Saturday, July 20

LA City Council votes to move bike lane from Westwood Boulevard to Gayley

City council voted Sept. 7 to put a bike lane on Gayley Avenue. (Daily Bruin file photo)

City council voted Sept. 7 to put a bike lane on Gayley Avenue. (Daily Bruin file photo)

The Los Angeles City Council voted Sept. 7 to change the location of a planned Westwood bike lane to the region of Gayley and Midvale avenues that is between Le Conte and Ohio avenues.

Councilmember Paul Koretz, who represents Westwood and surrounding neighborhoods, proposed to amend the Mobility Plan 2035, which included Westwood Boulevard in its bicycle network. The plan aims to reduce congestion on busy thoroughfares such as Westwood Boulevard over the next 20 years through improvements to bike lanes, bus lanes and sidewalks.

Residents disputed the lane’s original location on Westwood Boulevard because they believe the street is too busy to accommodate more bike lanes safely.

Bike lanes already exist on Westwood Boulevard north of Le Conte Avenue and between Wellworth Avenue and Santa Monica Boulevard. The amended network will direct cyclists to travel one block west after Ohio Avenue and utilize bike lanes on Midvale and Gayley avenues.

Koretz told The Bruin in May that he supports bike lanes in Westwood Village, but not on Westwood Boulevard.

He originally tried to amend the plan to exclude Westwood Boulevard without a set alternative. He proposed moving the lane to Gayley and Midvale avenues in May after the City Planning Commission decided Westwood Boulevard was too important as a north-south corridor to remove from the plan.

LA Mayor Eric Garcetti and the planning commission have approved the amendment since.The council approved the amendments with a 10-2 vote

Dan Weinberg, a manager at Helen’s Cycles on Gayley Avenue, said he thinks the lane’s original location on Westwood Boulevard is better for businesses and cyclists alike.

He said he thinks cyclists would have the chance to interact with more businesses on Westwood Boulevard, which is primarily businesses and restaurants. Gayley Avenue only has four blocks of businesses before becoming the primarily residential Midvale Avenue, he said.

Weinberg added he thinks a bike lane benefits new cyclists who are experimenting with commuting more sustainably, but experienced cyclists already know how to navigate the road.

He said he thinks new cyclists will probably ride their bikes on Westwood Boulevard because it is the most direct route to the Village and UCLA from several bus stops and the Metro Rail Expo Line station that opened in May.

“A bike lane (on Gayley Avenue) is better than having no bike lanes,” he said. “But a lot of people aren’t going to go on Gayley and could get discouraged from commuting.”

He added he thinks more people are interested in commuting because the Los Angeles Metro Rail Expo Line station on Westwood Boulevard is open.

Ara Morimoto, the manager of Westwood Flower Garden on Gayley Avenue, said she thinks a bike lane on Gayley Avenue would not affect the amount of traffic to the store.

She said she thinks a bike lane would be better on Westwood Boulevard because it has more businesses and is wider, straighter and flatter than Gayley Avenue.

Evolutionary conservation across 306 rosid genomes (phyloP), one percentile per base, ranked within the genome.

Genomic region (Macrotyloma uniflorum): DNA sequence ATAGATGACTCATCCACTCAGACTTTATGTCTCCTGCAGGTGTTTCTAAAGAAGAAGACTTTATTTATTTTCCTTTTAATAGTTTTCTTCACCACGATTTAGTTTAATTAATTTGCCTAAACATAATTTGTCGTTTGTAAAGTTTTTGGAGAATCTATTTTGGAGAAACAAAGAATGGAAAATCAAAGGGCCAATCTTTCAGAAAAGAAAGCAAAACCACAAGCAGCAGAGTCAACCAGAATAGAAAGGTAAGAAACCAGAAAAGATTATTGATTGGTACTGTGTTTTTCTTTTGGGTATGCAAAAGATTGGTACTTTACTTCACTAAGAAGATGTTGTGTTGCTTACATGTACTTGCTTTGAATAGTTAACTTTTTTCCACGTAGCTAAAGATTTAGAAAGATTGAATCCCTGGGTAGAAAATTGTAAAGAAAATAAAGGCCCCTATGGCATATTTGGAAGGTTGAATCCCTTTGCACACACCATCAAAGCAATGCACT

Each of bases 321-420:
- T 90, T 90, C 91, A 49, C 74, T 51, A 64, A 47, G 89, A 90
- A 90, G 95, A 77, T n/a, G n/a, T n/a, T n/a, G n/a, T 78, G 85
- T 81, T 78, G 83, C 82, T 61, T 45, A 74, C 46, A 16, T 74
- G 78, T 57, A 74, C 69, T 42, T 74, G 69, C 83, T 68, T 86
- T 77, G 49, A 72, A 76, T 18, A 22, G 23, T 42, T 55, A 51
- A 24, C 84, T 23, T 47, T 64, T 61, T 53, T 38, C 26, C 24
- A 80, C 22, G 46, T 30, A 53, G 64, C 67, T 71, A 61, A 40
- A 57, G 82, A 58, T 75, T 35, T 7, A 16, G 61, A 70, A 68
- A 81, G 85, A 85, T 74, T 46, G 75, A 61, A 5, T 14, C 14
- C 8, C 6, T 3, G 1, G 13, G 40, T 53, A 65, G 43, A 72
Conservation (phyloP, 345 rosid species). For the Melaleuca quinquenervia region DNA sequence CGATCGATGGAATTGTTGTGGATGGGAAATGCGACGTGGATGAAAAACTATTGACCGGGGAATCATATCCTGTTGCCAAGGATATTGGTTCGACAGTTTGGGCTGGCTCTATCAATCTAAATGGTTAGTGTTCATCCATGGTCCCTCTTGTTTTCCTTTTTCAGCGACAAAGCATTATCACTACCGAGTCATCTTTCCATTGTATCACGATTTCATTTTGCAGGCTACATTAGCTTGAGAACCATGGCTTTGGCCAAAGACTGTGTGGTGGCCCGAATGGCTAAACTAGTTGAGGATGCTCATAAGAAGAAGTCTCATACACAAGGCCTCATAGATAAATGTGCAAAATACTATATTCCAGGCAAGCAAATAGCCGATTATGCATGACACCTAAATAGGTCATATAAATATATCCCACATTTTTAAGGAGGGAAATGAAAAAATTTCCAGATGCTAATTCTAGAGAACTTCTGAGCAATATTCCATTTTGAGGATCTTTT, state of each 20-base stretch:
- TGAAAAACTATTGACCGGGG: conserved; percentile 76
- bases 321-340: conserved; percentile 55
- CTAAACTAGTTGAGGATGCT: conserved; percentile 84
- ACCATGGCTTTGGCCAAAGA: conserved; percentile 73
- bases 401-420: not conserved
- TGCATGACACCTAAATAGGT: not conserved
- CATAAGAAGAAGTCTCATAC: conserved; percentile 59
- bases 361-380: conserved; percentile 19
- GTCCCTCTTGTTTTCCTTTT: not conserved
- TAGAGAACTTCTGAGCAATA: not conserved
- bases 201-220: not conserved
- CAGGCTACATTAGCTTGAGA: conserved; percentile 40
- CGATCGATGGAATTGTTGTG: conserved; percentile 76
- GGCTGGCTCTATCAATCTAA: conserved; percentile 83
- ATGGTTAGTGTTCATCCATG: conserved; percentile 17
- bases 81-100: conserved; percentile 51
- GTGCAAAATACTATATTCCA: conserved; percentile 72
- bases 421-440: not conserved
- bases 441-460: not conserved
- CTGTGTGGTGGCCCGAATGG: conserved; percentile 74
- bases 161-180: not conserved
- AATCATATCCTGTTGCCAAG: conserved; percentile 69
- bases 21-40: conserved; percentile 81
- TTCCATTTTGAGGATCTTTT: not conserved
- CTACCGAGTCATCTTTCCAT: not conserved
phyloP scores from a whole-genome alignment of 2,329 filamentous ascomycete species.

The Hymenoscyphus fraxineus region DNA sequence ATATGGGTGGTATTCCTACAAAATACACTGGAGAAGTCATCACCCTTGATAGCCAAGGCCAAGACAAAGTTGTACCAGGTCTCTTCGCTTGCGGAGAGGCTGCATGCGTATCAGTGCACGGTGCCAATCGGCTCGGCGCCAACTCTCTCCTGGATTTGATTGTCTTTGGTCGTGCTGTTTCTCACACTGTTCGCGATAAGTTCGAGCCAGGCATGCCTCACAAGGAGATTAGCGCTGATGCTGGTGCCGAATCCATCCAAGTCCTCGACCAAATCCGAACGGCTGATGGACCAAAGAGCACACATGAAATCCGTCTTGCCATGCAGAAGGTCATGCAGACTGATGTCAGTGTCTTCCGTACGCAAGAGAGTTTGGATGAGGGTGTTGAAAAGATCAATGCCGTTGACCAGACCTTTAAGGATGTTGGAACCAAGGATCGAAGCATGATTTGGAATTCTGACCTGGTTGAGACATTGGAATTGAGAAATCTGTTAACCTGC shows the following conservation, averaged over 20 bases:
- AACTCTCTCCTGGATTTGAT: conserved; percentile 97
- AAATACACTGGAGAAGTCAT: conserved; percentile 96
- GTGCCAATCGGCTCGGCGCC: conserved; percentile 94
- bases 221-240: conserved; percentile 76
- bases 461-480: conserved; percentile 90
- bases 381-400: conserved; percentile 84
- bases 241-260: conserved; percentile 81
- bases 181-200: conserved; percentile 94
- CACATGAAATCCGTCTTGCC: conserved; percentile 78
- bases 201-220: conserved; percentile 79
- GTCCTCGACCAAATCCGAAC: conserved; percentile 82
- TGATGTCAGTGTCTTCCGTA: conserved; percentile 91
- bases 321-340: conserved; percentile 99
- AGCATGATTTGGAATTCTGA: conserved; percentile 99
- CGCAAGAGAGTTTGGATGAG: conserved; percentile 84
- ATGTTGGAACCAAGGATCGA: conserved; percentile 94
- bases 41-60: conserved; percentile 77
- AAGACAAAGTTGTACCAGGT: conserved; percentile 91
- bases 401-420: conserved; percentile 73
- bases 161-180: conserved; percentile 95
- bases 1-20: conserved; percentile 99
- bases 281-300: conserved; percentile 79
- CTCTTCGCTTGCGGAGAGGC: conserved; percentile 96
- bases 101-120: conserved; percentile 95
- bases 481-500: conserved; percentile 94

Christine Baker, a UCLA extension student who rides her bike to class twice a week, said she thinks Gayley Avenue is a better choice for the lane.

She said she thinks cyclists would have an easier time using Gayley Avenue because it has fewer pedestrians and less traffic.

The lane’s exact location can still be changed during the implementation process, which could be anytime over the next 20 years.

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Catherine Liberty Feliciano was a news reporter and a staff representative on the Daily Bruin Editorial Board. She wrote stories about Westwood, research and student life. She dabbled in video journalism and frequently wrote #ThrowbackThursday blogs. Feliciano was an assistant Opinion editor in the 2015-2016 school year.

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  • Michael Cahn

    Thanks for this update. Dan is quite right: Failure to provide for cyclists on the main approach to our world class university remains an absurd outcome. Westwood Boulevard without bike lanes will continue to endanger the lives of vulnerable road users and continue the pain and tauma that occurs when bicycles and cars crash.

    Bikelanes have been shown to lead to safer driving standards, but Koretz refuses to accept this fact. Home owner associations in the neighborhood, especially the Westwood Neighborhood Council, have firmly and repeatedly spoken against bike lanes on Westwood Blvd. They still live in a car bubble which is about to burst. Koretz has sided with them because they are more reliable voters than the students.

    The article refers to this consituency as “residents.” I prefer to refer to them as the long-time leadership of the Westwood Neighborhood Council. While local business looks upon bicycle infrastructure very favorably, the WWNC leadership want none of it. The voice of concerned residents like that of Calla Wiemer [] has never been acknowledged by the WWNC which lacks experience about cycling to UCLA. Lisa Chapman, the current president of the Westwood Neighborhood Coucil, should have been asked for a statement. She occupies a UCLA staff seat on the WWNC. The language of ignorace and hysteria can always be relied upon to communicate what is necessary.

    BTW: The Westwood Neighborhood council seems to show an opening for a student seat, “to be selected at October 2015 [sic] board meeting.” Any volunteers?